This weekly report presents insights from our Global Investment Management team.
The S&P 500 Index has gained just over 2% since mid-last week on further investor optimism from earnings data and amid dwindling geopolitical tension, despite increased military exercises near the Korean peninsula. The U.S. corporate earnings spigot has been released, and reports are flowing in with nearly 40% of large domestic companies posting numbers this week.
So far, sales for S&P 500 companies have grown 4.45% since last quarter and earnings are up a whopping 13.04%, according to Bloomberg data. While earnings data is showing strong support for stock prices, valuations remain elevated and earnings may have to continue to show promising results in order to keep prices aloft. Amid a backdrop of rising rates, companies could decrease borrowing for dividends and share buybacks. According to data compiled by Bloomberg Intelligence, around 30% of the substantial bull-run in the S&P 500 from late-2009 to the end of 2016 was due to buybacks.
Increases in lending rates may cause some downside pressure, but corporations could soon benefit from new laws. Republicans have drafted plans to replace Dodd-Frank, while President Trump signed executive orders that would review regulations within banking and taxes. Trump seems to be prioritizing making good on his 15% corporate tax promise despite growing deficit concerns. Treasury Secretary Steve Mnuchin confirmed that this reform would be the “biggest tax cut” in American history. However, members of Congress are voicing concern for the cut as legislators search for a “revenue-neutral” bill in an effort to offset associated revenue loss and pass something more permanent. The balance sheet remains a contentious subject as the U.S. government works to avoid a potential shutdown this weekend. The administration may be willing to wait until later this year to secure funding for a border wall that could cost upwards of $20 billion, based on a report from the Department of Homeland Security seen by Reuters. A tax plan announcement from the Trump administration was released earlier today calling for a federal income-tax rate of 15% for corporations and a one-time tax on offshore earnings, while consolidating tax rates for individuals including lowering the highest rate to 35% from 39.6%.
European equities started the week higher as political risk eased slightly. Macron and Le Pen emerged as the leaders from Sunday’s polls and both candidates advanced to the second round of the French presidential election that will occur on May 7th. The CAC 40 Index, a gauge of the largest 40 stocks listed in France, opened Monday over 4% higher on the news. Based on polling results, the market’s reaction may be pricing in a win for Emmanuel Macron, the independent centrist candidate. Conversely, Chinese stocks tumbled 5.43% in the past two days as a slew of new regulatory initiatives were put in place for the banking sector. A recent Moody’s Investors Service report warned Chinese banks are facing increased risks due to rising corporate leverage, rapid housing appreciation, and the possibility of China’s slowing economic growth.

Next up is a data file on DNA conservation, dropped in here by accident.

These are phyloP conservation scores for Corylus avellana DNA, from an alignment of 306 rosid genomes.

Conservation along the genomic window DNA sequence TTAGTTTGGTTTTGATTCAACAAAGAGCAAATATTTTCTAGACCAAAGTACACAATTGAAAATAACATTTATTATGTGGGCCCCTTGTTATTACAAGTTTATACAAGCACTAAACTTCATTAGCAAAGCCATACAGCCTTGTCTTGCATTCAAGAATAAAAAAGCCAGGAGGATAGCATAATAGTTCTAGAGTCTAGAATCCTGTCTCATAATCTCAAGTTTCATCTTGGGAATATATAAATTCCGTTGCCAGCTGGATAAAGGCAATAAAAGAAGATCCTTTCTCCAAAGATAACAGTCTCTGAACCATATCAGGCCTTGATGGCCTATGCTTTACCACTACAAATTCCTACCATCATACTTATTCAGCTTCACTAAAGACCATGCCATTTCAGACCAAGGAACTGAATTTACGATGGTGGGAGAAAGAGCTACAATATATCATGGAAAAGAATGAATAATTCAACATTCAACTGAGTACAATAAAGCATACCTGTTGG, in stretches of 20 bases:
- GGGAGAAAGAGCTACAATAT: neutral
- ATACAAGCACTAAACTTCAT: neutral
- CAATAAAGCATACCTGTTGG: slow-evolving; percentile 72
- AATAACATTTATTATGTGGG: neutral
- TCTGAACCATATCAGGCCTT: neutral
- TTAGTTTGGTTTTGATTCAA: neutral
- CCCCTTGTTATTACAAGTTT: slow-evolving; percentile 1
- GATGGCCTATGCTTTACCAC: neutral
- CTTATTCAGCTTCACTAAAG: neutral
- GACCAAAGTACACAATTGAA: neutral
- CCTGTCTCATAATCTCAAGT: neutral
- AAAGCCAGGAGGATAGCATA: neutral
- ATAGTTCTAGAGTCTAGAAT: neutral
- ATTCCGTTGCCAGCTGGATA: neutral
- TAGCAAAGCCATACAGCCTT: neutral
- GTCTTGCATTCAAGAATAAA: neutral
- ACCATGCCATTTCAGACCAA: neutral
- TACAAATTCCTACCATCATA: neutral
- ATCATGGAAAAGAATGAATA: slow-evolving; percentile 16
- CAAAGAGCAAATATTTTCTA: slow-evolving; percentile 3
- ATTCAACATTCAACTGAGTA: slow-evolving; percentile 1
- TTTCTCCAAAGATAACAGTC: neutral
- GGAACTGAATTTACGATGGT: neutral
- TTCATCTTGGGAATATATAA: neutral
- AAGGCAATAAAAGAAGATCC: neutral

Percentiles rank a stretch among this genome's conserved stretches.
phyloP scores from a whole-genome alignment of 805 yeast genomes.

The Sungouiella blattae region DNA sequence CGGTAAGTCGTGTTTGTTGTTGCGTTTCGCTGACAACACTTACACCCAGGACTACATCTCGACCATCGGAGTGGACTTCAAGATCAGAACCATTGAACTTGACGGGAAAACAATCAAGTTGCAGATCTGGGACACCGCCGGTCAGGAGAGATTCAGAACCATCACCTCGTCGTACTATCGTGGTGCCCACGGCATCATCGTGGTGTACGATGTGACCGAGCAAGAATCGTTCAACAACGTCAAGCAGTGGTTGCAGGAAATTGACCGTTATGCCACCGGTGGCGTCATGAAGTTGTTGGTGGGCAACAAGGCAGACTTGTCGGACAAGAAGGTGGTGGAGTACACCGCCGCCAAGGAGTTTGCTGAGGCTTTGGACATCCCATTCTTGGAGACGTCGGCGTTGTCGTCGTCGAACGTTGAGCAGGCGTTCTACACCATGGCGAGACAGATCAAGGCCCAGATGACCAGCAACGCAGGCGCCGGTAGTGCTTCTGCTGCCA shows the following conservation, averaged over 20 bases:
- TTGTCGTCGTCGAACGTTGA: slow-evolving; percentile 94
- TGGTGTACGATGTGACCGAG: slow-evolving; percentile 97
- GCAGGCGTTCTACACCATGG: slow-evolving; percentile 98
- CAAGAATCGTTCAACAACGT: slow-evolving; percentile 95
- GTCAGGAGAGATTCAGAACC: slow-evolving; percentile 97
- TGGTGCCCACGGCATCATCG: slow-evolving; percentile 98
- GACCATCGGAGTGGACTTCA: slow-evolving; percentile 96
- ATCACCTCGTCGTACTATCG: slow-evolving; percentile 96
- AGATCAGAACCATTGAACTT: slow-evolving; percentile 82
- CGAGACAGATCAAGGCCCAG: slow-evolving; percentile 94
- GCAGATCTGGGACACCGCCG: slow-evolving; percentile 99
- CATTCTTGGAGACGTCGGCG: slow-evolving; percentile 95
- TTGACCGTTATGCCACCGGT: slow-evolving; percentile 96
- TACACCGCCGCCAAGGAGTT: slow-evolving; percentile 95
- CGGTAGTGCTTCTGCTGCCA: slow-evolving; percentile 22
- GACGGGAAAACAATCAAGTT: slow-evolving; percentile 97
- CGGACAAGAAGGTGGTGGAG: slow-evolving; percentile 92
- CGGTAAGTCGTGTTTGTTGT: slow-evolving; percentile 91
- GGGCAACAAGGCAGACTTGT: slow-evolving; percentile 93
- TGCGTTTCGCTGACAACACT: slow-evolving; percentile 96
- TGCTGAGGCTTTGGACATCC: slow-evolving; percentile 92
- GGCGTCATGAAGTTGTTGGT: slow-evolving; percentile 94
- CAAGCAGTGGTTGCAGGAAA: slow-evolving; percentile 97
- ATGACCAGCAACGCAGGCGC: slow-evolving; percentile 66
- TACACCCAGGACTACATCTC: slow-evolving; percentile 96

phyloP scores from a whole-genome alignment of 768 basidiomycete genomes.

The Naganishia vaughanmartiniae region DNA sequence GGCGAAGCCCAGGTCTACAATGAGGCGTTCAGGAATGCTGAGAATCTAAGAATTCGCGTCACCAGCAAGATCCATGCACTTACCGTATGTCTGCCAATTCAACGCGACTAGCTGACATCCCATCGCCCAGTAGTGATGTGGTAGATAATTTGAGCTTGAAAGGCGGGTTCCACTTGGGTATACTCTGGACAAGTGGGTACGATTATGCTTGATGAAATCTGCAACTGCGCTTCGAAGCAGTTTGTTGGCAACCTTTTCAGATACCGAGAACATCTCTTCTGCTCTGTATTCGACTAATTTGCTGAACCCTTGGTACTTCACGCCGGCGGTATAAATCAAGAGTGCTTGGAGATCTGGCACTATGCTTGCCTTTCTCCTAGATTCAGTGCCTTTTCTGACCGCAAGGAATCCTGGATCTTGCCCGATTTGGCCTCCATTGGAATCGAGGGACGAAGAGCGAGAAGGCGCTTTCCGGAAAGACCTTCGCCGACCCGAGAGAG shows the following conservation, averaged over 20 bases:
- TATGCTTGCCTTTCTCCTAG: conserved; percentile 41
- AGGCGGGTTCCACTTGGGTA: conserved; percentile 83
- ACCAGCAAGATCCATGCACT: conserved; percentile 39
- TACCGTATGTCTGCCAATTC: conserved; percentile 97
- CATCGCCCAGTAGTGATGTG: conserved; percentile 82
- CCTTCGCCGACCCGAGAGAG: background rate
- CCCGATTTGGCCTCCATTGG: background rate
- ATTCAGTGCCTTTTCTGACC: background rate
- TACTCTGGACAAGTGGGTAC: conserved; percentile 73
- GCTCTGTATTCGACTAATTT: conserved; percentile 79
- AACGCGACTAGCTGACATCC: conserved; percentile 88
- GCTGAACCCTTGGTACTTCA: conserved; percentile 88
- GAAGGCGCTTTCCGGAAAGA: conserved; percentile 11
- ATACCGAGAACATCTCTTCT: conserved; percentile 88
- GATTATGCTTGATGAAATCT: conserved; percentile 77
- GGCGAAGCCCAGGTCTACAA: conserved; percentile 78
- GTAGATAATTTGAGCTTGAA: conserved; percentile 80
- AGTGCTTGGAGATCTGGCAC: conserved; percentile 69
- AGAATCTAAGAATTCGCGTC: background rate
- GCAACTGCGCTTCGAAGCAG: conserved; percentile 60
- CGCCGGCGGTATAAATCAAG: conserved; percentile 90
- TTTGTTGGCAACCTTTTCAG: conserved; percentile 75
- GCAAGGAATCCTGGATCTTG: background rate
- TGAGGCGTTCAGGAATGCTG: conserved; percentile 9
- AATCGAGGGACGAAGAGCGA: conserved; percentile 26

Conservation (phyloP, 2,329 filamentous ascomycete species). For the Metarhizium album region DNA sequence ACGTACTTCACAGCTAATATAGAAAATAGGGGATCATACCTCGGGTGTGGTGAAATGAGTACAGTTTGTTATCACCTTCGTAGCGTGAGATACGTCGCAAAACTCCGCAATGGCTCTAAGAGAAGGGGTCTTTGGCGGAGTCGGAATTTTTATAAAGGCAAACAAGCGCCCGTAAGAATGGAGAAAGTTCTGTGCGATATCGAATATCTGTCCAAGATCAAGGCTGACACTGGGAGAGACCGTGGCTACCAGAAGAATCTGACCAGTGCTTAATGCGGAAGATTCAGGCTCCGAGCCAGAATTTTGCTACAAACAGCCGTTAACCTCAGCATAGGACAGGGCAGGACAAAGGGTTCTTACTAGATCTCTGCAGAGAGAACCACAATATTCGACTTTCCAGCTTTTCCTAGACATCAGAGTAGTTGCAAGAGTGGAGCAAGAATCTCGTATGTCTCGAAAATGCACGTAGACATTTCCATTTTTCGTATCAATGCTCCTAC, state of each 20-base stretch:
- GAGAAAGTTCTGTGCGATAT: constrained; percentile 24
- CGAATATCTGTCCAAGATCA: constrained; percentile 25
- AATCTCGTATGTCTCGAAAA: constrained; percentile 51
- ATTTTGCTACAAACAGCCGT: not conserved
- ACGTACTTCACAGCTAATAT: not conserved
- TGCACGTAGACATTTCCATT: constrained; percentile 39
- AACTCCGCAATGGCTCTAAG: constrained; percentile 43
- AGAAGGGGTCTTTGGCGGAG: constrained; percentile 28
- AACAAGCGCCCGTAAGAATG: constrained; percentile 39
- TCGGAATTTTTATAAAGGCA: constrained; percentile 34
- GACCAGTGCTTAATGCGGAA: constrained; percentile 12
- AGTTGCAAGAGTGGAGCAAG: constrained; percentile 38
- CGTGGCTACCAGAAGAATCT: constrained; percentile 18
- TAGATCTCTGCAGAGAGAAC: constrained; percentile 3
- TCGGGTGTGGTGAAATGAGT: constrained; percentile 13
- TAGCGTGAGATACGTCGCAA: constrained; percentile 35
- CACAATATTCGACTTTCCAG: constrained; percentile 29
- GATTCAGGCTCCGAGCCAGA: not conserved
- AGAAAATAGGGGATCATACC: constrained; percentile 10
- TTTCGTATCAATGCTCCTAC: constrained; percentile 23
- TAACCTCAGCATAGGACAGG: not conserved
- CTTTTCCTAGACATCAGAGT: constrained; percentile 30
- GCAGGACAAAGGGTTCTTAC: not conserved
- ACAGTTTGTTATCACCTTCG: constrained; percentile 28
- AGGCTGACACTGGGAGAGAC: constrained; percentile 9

We eagerly await the Congressional review of the President’s tax proposal, but the final plan will likely end up being meaningfully different based on the dissatisfied reaction from legislators. The markets may be beginning to recognize the struggles faced by the Trump administration to pass their pro-growth policies as is. Our team believes this remains a downside risk for the markets until the plans are passed into law. A surprise in the French election, a severe slowdown in China, or an unexpected rise in inflation are our key risks to look out for over the near term.
Investing involves risk, including the possible loss of principal and fluctuation in value. Economic and market forecasts reflect subjective judgments and assumptions, and unexpected events may occur. Therefore, there can be no assurance that developments will transpire as forecasted. The information in this newsletter is for informational purposes only and is not intended to be investment advice or a recommendation. Nothing in this newsletter should be interpreted to state or imply that past results are an indication of future performance.
Fixed income securities are subject to interest rate, inflation, credit and default risk. The bond market is volatile. As interest rates rise, bond prices usually fall, and vice versa. The return of principal is not guaranteed, and prices may decline if an issuer fails to make timely payments or its credit strength weakens.
International securities involve additional risks such as currency fluctuations, differing financial accounting standards, and possible political and economic instability. These risks are greater in emerging markets.
Diversification and asset allocation do not ensure a profit or guarantee against loss.Read More ›
Geopolitical pressures seem to keep falling back into the limelight for investors.Read More ›
Everyone seems to be feeling pretty good about the economy and the markets, barring a sneaking suspicion about stock valuations.Read More ›
Markets are being heavily influenced by proposed policy changes and how those will sway economic growth.Read More ›
The following are excerpts from our February “Investment Insights” report, produced by the Global Investment Management team. For the full report, click here. Market strategy: All aboard! February was a banner month for equity asset classes — as well as some fixed income and alternative assets — despite controversial political headlines continuing to pepper media outlets across […]Read More ›